We leave something of ourselves behind when we leave a place and there are voices in us that we can find again only be going back there… those voices revive us. -Nagham on the story behind In Between
Rami Sukkar mentored by Nour Nsheiwat  at the Student Exhibition – Photo courtesy of lifeinanalogue

Switching lanes to the gaming highway, Rami Sukkar, also a Design student at the German Jordanian University, excelled at the theme of multi-functionality with his 5-in-1 gaming chair model. The piece was made as a compartmentalization of the standard gaming position, and aims to provide ease of access and organization. 

Dhad, Hanin Bayomi and Mohammad Arafeh mentored by Hussein Alazaat – Photo courtesy of lifeinanalogue

Representing the University of Jordan and the Ministry of Culture, participating designers Hanin Bayomi and Mohammad Arafeh constructed Dhad. The motive behind Dhad is to show the power and beauty of Arabic in a calligraphic sense through a poem. The stanzas can be read backwards too, which then makes an opposite meaning to the original order of the poem’s reading flow. 

Endless Horizons exhibition at the ASG & BSA, image courtesy of Dina Haddadin.

Changing routes to Jabal Amman, The Ahliyyah & Mutran School led another stunning student exhibition on campus entitled Endless Horizons. Curated by Dina Haddadin and Kour Kour, this segment of ADW’s spaces was truly one of a kind, and had an otherworldly feel to it. The exhibition showcased different products by students, graduates, teachers and parents of the two schools. The exhibition not only put on display the final products of work, but also highlighted the processes leading up to the final production.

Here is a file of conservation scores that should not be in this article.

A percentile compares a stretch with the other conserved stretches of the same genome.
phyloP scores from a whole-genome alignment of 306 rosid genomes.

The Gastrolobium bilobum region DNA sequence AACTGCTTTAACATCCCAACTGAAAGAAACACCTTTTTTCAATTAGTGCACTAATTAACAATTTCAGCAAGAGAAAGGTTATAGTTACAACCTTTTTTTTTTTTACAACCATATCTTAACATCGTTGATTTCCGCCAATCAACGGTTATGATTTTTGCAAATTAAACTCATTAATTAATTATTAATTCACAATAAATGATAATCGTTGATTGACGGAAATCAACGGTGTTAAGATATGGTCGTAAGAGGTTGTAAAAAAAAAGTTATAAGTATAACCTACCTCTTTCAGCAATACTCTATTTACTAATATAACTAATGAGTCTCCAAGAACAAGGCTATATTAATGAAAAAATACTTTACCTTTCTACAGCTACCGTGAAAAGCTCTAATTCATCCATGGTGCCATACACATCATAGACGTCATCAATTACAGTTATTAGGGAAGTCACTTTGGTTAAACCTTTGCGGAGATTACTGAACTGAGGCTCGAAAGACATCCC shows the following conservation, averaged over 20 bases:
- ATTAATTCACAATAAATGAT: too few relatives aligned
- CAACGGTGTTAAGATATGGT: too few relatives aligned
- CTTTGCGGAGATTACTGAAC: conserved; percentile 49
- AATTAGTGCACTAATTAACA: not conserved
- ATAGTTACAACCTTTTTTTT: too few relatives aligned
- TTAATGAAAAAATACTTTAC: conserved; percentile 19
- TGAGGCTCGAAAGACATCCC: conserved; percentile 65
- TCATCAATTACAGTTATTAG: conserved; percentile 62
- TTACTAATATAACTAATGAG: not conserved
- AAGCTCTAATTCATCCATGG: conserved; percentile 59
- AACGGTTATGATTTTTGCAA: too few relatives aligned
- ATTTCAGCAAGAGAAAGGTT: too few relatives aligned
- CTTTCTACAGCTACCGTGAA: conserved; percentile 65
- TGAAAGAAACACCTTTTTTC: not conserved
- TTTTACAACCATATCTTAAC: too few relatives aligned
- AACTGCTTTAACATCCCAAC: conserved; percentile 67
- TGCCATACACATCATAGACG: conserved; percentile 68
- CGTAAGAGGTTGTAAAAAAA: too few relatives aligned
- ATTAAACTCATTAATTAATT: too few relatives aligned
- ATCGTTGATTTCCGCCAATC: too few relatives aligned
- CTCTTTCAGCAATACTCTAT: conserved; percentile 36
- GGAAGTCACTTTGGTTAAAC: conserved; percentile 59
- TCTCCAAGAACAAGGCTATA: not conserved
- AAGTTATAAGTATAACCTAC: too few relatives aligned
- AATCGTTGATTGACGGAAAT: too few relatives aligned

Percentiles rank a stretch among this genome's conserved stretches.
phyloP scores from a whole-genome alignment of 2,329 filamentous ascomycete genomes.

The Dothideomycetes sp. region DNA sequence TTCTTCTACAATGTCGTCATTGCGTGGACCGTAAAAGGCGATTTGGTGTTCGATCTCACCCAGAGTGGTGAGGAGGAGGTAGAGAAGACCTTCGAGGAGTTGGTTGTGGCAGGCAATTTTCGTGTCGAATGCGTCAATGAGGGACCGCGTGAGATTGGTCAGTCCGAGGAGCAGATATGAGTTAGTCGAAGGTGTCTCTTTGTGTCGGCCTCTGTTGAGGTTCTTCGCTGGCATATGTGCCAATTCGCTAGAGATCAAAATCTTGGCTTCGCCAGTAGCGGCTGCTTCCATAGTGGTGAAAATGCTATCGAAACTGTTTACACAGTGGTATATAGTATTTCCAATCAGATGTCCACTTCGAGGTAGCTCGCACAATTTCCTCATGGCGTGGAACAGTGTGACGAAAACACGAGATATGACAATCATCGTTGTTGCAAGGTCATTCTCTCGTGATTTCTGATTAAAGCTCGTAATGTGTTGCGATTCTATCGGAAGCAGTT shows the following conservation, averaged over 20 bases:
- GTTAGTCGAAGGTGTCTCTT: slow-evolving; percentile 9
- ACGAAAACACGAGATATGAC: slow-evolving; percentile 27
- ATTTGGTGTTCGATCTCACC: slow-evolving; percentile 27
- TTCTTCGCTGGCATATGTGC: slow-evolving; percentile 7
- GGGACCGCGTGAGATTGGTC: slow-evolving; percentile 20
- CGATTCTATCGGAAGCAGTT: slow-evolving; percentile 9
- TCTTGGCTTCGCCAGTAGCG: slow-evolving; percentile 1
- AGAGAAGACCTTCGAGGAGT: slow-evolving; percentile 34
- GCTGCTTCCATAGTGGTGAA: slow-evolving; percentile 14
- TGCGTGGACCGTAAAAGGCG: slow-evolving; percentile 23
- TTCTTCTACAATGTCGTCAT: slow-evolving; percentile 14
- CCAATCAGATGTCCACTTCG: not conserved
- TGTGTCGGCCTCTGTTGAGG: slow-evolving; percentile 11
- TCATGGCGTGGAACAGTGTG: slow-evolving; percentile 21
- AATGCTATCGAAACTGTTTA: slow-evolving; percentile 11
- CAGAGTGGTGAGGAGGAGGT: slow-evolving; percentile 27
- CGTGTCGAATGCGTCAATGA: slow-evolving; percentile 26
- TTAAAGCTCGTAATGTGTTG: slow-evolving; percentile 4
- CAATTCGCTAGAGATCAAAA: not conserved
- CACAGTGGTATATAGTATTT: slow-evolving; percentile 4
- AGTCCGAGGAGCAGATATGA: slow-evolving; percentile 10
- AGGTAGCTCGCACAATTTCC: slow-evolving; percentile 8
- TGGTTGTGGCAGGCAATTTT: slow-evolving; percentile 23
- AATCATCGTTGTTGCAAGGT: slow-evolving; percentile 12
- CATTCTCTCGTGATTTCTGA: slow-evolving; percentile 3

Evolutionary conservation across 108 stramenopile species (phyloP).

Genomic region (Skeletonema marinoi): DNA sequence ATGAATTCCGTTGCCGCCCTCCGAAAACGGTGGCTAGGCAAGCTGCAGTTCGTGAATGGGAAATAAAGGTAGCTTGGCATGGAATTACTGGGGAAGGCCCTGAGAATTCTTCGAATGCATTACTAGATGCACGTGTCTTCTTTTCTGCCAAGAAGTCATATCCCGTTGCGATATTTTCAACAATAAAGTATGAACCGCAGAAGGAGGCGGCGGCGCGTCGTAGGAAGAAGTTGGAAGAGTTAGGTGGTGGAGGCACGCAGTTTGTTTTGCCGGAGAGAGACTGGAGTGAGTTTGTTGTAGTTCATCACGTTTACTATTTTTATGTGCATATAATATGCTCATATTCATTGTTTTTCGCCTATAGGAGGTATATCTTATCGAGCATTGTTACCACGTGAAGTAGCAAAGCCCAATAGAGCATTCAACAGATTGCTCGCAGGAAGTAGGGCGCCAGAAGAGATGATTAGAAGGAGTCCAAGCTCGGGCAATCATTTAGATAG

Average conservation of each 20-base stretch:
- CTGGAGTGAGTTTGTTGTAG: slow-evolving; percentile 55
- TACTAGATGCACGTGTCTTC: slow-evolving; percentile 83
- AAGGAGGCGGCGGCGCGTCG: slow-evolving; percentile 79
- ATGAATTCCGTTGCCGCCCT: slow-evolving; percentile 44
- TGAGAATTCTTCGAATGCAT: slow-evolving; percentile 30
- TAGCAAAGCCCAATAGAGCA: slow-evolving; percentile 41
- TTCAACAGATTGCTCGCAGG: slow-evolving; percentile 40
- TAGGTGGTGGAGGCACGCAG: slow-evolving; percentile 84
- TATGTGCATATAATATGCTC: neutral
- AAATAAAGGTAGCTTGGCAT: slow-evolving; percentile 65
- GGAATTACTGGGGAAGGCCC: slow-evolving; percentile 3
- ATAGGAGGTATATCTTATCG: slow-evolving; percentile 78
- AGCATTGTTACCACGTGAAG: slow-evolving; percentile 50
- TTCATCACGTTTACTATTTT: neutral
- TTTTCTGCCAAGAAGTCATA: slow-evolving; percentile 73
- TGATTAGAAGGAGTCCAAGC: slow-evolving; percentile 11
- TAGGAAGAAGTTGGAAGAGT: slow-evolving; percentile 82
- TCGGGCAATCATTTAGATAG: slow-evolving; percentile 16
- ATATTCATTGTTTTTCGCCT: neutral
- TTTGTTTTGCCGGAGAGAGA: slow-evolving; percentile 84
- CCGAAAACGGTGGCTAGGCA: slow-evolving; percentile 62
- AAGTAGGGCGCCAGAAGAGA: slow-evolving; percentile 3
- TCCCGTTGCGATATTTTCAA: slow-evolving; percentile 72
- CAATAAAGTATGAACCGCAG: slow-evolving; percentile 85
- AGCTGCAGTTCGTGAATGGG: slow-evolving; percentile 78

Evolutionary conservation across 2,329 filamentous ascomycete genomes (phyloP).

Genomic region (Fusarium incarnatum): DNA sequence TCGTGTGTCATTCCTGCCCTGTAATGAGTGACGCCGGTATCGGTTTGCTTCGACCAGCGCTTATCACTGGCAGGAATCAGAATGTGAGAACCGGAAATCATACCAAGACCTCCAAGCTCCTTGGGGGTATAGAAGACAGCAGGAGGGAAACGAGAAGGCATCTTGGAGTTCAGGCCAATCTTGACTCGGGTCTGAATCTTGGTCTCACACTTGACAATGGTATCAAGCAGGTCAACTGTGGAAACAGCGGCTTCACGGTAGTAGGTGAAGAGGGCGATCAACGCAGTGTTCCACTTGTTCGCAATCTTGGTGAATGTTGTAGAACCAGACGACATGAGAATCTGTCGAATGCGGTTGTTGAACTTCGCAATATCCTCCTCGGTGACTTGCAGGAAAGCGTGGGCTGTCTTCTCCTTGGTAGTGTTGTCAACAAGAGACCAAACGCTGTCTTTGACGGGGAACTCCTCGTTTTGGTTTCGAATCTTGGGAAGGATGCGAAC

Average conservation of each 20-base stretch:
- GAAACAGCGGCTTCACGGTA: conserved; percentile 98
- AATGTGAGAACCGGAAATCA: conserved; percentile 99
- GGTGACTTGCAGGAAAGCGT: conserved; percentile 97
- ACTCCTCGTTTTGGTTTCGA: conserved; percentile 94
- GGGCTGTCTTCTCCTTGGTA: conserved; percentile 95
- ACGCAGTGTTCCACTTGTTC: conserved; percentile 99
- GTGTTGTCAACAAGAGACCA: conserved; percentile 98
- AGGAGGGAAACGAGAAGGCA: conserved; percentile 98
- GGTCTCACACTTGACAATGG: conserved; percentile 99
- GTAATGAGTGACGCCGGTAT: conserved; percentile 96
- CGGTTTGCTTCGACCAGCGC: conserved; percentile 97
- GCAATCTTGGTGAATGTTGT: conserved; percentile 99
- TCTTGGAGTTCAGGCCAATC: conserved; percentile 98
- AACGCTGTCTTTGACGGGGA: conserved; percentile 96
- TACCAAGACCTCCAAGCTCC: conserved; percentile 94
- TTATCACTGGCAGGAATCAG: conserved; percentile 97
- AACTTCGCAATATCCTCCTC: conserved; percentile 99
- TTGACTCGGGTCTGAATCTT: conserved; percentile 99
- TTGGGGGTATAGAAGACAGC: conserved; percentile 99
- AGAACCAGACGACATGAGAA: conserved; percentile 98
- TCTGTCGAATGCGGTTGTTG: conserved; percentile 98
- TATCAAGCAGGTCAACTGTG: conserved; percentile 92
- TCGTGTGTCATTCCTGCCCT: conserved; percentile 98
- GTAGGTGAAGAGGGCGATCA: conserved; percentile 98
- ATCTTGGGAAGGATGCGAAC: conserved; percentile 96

Abeer Anabtawi, Photo courtesy of lifeinanalogue

These quirky product designs were made by Abeer Anabtawi, a participant at the exhibition whose purpose was to maintain nonchalant simplicity in her artwork. Her collection reflects the simple manner of individualisation and how to express oneself without too much effort. As an emerging illustrator and graphic designer, Abeer’s style is boundless and opposes the typical intricate guidelines of digital art. 

Lulu in Jabal Amman, Dua’a Assaf – Photo courtesy of lifeinanalogue

Dua’a Assaf envisioned popular artistic personas coming to life and adapting to the modern world surrounding them. In this compilation, The Girl With a Pearl Earring by Johannes Vermeer is reborn as Lulu, walking around the streets of Jabal Amman and experiencing life outside the canvas. In her eyes, Dua’a thinks art should be mobile and always rotating around us, rather than just kept isolated. This is the perfect framework of her concept. 

Kaleidoscope by Onur Lambaz, Photo courtesy of lifeinanalogue